Each month, we have the exciting edible opportunity to take advantage of nature’s freshest and most special produce: the foods that are truly seasonal. But there’s more to eating seasonally than just buying what’s on sale at the grocery store. This activity is dependent upon a combination of utilizing the newest crops, and eating the foods that most support our body during specific weather patterns and times of transition. For example, you probably wouldn’t crave watermelon much during winter since it’s a cooling food that is packed with electrolytes…not something most of us need when it’s jacket weather. Here are some of the foods that are best to take advantage of in the spring, both in flavor as well as in function:
Radishes – Make your spring dishes really sing with colorful confetti made of fresh radish shavings. Ready to top your next sandwich, pizza, salad or avocado toast? This peppery root is available all year round, but it’s at its prime in the spring. Radishes are well known for their beautifying, antibacterial, antifungal and detoxifying properties, all of which make them an excellent addition to your clean diet line-up. Try to include radishes of all types, including purple, black, ninja and watermelon for a delicious variety.
Strawberries – Strawberries start to make their first appearance toward late spring and the first batches are always the sweetest. Make sure you get your hands on some of these delicacies during the next few months, which make excellent wholesome snacks, breakfasts and desserts. Plentiful antioxidants and impressive vitamin counts make this superfood especially good for decreasing your risk of a springtime cold or flu.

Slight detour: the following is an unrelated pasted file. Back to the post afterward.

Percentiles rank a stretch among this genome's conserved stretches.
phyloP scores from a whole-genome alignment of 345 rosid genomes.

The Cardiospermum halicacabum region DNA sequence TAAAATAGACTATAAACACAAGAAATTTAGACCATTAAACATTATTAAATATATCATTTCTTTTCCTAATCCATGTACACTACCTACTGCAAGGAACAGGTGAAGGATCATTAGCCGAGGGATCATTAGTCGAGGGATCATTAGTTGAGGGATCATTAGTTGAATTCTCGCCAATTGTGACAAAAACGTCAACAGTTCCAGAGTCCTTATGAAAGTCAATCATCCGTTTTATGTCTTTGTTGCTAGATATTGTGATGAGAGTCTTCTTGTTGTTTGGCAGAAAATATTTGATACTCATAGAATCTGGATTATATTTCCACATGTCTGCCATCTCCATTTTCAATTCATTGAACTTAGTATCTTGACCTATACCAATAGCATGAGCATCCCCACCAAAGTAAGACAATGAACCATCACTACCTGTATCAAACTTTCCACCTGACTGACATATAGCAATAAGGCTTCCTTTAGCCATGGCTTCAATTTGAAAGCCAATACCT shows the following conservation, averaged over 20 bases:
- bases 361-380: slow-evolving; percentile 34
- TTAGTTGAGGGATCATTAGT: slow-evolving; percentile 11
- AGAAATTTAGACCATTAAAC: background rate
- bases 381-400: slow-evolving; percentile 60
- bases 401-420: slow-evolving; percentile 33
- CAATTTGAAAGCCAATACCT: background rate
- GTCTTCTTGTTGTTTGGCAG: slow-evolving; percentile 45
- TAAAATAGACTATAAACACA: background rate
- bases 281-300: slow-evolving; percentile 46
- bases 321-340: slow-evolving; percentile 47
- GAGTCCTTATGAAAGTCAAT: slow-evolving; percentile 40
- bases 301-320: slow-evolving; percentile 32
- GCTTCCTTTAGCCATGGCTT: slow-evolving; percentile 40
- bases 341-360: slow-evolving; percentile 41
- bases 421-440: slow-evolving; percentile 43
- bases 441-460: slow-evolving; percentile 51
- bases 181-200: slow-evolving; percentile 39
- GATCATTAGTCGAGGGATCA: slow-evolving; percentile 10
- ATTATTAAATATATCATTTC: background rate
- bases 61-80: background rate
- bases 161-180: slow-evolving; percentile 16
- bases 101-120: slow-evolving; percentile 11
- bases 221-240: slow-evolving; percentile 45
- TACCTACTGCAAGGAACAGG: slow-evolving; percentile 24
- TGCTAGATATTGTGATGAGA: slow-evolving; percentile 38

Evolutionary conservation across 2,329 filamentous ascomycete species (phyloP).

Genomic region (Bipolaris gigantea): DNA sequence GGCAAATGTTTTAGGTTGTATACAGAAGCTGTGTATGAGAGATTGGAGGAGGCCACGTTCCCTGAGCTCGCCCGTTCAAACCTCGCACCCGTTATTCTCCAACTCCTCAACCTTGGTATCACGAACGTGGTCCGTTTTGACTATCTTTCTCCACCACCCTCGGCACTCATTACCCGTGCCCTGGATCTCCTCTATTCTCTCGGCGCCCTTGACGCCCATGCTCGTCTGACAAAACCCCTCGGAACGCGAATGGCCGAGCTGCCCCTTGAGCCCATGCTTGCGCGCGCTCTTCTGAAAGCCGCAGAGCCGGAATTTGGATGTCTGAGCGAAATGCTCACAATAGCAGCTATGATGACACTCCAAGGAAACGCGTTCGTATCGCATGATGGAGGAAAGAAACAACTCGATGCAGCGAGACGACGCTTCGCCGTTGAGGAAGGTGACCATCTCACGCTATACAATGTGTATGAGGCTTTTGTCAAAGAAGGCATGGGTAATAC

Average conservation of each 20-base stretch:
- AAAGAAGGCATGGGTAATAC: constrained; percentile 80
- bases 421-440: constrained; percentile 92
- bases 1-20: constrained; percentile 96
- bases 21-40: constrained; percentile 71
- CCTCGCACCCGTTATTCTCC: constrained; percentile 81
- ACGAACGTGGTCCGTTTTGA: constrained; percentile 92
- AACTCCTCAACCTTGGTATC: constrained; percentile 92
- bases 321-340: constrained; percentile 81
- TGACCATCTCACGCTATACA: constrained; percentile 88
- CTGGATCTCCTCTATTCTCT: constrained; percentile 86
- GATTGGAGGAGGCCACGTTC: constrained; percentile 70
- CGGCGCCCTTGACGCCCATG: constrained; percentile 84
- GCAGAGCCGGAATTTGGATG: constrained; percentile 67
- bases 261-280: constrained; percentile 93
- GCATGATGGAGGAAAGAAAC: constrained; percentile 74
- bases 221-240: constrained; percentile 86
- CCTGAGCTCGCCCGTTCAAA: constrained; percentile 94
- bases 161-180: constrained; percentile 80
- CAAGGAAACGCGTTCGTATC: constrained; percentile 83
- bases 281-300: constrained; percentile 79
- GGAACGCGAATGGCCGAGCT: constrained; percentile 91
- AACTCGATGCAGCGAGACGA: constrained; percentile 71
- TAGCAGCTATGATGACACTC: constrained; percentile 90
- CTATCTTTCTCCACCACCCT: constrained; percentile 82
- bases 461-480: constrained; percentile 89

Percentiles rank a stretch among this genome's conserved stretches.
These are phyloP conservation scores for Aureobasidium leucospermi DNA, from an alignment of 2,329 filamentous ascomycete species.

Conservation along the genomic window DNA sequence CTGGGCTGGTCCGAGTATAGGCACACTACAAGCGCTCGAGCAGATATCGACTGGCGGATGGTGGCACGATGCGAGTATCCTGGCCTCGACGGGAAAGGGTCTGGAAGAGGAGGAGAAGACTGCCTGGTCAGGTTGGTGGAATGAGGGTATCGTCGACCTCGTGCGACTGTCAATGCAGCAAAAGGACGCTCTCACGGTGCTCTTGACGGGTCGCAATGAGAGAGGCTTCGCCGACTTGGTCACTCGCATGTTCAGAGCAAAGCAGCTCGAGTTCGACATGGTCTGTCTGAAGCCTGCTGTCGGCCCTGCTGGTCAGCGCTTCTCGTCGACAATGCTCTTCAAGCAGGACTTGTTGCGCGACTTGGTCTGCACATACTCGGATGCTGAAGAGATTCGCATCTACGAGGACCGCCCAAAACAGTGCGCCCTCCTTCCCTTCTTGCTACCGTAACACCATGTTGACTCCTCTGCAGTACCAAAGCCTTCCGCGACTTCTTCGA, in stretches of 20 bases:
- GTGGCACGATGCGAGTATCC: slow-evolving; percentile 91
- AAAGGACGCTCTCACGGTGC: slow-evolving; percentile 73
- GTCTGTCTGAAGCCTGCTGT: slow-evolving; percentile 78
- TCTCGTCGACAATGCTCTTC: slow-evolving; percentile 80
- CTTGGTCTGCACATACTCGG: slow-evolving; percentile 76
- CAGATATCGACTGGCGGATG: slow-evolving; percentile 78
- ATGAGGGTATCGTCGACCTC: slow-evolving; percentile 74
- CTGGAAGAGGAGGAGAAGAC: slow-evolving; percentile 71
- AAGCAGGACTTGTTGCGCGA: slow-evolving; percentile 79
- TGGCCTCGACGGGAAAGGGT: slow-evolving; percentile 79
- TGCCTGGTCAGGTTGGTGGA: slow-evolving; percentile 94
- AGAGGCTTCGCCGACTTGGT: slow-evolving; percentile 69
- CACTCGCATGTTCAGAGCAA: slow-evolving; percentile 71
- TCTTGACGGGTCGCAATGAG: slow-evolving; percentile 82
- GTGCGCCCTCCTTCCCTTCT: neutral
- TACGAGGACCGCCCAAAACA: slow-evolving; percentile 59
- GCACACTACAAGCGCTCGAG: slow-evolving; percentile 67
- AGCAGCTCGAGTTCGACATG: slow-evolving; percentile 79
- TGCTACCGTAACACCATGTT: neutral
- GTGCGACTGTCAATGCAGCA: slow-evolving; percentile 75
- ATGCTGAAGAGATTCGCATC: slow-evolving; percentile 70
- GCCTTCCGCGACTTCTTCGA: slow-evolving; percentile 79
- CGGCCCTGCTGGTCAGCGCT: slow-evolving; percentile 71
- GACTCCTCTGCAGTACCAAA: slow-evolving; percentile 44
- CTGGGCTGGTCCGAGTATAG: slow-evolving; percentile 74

Camu – Spring may be an energizing time for the body, but increased pollen levels can produce a lot of biological stress while the body tries to keep allergies at bay. This sends the immune system into overdrive, so consuming extra Vitamin C can act as an anti-inflammatory tool and keep immunity levels high. As the most condensed source of Vitamin C of all foods, Camu is a must in your springtime food collection.
Wheatgrass – It may seem ironic to treat grass allergies with grass, but this “like treats like” practice is at the core of homeopathic medicine philosophy. Another anti-allergy food with an extremely high chlorophyll content, Wheatgrass helps strengthen your blood and elevate your body’s ability to transport oxygen and nutrition more efficiently. All this translates to a greater ability to ward off pollen “invaders” (well functioning blood and arteries is like being able to drive a delivery truck on a freeway that’s clear of other cars), and amp up your energy at the same time. I like to include lots of Wheatgrass Powder in juices, dips and even mixed into pilafs after they’ve been cooked.
Asparagus – The sturdy tips of asparagus are practically symbols of spring, and can be steamed, roasted, shaved or even blended into soups. Aside from containing plentiful vitamins like A, C, K and E, asparagus is also a natural diuretic, meaning it can enhance your cleansing efforts. A tip: the thinner the asparagus spear, the more tender and flavorful it will be.
Immunity Boost – Beyond your basic fruits and veggies, a dynamic blend of superfoods, whole food ingredients and probiotics will provide the greatest benefits for your body this season. For a healthy dose of Vitamin C and a pleasantly refreshing citrus flavor, add a scoop of Daily Superfood Immunity Boost to your favorite smoothie, juice, cereal or yogurt. In addition to containing Camu, it’s also chock-full of Goji, mushrooms and enzymes to fortify your body’s defense systems in one easy-to-use boost of super nutrition. This curated combination of plant-powered whole foods provides potent vitamins and minerals (50% DV Vitamin C per serving) and nourishes your gut—where 70% of the immune system lives!
But wait, there’s more! Other excellent spring edibles include fava beans, peas, mushrooms (look for morels and chanterelles in particular), artichokes, arugula and baby beets.
So, what do you like to add to your spring diet? Tell us in comments!